The Difficulty of Tolerance: Essays in Political Philosophy

In important respects, this is a more radical theory than the (muchmore popular and influential) one developed by Locke, whodistinguishes between state and church in an early liberal perspectiveof natural individual rights. While it is the duty of the state tosecure the “civil interests” of its citizens, the“care of the soul” cannot be its business, this being amatter between the individual and God to whom alone one is responsiblein this regard. Hence there is a God-given, inalienable right to thefree exercise of religion. Churches are no more than voluntaryassociations without any right to use force within a legitimatepolitical order based on the consent of the governed. Locke draws thelimits of toleration where a religion does not accept its proper placein civil society (such as Catholicism, in Locke’s eyes) as wellas where atheists deny any higher moral authority and thereforedestroy the basis of social order.

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There are a few important exceptions to our anti-rules pro-freedom philosophy. We are strict about ethical issues and safety issues. Harassment of employees or trading on insider information are zero tolerance issues, for example. Some information security issues, such as keeping our members’ payment information safe, have strict controls around access. Transferring large amounts of cash from our company bank accounts has strict controls. But these are edge cases.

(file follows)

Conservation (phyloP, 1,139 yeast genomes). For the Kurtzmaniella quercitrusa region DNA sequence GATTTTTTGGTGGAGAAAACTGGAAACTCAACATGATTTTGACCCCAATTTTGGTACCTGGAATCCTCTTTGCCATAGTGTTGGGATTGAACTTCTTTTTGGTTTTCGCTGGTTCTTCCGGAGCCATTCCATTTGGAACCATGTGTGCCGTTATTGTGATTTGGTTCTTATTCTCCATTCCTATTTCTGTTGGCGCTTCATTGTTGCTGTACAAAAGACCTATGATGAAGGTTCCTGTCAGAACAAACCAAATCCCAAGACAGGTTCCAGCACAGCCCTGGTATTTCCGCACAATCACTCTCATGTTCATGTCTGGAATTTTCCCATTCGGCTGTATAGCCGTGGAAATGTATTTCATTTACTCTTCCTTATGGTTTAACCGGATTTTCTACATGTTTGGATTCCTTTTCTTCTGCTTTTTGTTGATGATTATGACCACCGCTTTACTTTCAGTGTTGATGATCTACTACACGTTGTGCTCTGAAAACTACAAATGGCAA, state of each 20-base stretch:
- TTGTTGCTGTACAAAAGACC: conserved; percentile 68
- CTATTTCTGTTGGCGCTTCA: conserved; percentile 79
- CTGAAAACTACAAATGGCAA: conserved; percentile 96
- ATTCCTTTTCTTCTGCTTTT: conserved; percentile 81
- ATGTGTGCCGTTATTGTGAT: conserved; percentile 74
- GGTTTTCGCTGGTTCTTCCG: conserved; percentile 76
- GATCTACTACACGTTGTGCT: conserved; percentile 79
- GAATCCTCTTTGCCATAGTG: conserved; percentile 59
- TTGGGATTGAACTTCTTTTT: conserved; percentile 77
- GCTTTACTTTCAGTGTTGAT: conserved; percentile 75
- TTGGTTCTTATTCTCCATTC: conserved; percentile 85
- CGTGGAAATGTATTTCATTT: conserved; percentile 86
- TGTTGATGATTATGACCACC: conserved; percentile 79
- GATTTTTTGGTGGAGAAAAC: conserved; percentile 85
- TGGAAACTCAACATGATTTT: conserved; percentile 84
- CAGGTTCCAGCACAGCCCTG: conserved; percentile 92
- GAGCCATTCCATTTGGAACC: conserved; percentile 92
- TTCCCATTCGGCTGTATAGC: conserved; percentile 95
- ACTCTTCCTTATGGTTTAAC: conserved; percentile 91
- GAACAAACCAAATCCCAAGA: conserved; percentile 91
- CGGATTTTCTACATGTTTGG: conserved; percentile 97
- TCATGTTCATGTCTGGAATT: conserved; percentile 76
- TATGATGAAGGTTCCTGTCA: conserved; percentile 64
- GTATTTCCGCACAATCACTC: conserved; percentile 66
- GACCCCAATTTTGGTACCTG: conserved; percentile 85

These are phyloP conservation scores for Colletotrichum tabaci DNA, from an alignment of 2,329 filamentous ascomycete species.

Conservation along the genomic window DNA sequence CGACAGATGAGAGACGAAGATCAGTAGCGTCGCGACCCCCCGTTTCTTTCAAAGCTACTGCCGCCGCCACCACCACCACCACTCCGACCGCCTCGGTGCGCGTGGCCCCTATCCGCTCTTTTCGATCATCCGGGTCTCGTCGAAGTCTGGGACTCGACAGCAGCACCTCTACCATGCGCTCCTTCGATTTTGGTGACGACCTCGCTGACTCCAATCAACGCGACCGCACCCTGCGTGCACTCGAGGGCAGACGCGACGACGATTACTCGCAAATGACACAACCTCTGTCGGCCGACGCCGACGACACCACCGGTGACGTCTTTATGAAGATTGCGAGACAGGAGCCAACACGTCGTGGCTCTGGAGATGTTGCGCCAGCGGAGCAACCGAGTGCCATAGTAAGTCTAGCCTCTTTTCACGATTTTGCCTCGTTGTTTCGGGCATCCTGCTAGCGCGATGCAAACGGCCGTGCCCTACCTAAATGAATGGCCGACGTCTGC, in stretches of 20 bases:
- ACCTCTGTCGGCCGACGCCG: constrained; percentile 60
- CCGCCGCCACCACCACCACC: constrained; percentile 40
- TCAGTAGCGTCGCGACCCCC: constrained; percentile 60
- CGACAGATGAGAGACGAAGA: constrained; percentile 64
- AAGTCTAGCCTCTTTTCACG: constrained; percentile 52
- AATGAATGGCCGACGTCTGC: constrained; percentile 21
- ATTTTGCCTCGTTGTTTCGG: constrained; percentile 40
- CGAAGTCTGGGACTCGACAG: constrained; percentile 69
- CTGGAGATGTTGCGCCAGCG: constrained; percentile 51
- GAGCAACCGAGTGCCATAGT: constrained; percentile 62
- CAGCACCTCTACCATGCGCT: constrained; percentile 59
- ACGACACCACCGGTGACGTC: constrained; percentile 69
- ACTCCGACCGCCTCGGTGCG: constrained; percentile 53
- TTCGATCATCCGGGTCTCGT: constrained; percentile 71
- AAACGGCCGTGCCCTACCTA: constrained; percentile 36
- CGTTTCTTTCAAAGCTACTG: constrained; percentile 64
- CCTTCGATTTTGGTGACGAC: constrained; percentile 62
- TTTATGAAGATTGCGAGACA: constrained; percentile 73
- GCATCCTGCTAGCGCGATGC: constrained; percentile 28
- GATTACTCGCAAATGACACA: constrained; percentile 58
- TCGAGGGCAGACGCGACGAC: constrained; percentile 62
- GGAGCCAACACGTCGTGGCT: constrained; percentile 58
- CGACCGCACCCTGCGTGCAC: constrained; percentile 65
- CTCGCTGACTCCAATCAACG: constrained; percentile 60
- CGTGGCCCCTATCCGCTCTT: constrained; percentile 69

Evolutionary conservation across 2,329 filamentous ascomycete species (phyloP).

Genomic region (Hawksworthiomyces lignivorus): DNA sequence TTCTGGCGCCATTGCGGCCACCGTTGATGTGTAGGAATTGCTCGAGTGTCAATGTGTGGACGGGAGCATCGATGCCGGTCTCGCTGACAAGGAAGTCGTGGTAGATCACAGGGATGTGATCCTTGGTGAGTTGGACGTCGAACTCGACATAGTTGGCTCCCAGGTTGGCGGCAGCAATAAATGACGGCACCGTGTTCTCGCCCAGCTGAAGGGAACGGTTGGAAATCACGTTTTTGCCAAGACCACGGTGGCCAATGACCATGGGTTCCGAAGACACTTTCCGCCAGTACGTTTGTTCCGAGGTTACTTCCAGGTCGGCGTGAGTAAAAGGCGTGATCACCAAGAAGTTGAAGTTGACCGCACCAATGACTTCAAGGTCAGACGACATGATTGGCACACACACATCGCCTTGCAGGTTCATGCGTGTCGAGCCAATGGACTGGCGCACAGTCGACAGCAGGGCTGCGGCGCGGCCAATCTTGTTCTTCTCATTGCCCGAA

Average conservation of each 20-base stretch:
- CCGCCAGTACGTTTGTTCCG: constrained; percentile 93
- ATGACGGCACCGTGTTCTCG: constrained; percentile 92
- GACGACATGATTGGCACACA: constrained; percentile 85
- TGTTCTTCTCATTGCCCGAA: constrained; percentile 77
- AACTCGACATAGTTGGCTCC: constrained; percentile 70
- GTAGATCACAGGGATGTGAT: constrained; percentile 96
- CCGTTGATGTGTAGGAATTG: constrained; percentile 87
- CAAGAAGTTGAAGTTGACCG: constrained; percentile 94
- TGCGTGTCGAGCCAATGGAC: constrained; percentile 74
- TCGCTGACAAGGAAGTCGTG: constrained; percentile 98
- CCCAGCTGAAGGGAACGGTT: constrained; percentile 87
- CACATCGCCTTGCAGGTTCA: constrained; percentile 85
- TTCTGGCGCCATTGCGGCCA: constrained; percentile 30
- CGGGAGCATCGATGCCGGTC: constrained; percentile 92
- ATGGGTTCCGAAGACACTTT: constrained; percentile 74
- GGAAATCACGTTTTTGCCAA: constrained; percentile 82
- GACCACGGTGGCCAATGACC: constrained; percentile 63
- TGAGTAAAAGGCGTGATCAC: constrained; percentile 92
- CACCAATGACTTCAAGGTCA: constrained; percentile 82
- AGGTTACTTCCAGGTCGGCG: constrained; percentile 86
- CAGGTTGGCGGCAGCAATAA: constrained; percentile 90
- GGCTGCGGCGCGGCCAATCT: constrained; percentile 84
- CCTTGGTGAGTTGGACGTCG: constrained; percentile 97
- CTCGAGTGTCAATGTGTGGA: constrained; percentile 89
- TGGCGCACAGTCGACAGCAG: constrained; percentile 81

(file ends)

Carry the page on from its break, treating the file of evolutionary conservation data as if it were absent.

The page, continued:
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Any concrete use of the concept of toleration is always situated inparticular contexts of normative and political conflict, especially insocieties that are transforming towards increased religious, ethicaland cultural pluralism – even more so when societies are markedby an increased awareness of such pluralism, with some cultural groupsraising new claims for recognition and others looking at theirco-citizens with suspicion, despite having lived together for sometime in the past. These social conflicts always involve group-basedclaims for recognition, both in the legal and in the social sphere(see generally Patten 2014, Galeotti 2002). Contemporary debate hasfocused on questions of respecting particular religious practices andbeliefs, ranging from certain manners of dress, including the burka,to certain demands to be free from blasphemy and religious insults(Laborde 2008, Newey 2013, Nussbaum 2012, Leiter 2014, Taylor andStepan 2014, Modood 2013, Forst 2013, ch. 12). The general questionsraised here include: What is special about religious as opposed toother cultural identities (Laborde and Bardon 2017)? When is equalrespect called for and what exactly does it imply with respect to, forexample, norms of gender equality (see Okin et al. 1999, Song 2007)?What role do past injustices play in weighing claims for recognition,and how much room can there be for autonomous forms of life in adeeply pluralistic society (Tully 1995, Williams 2000)?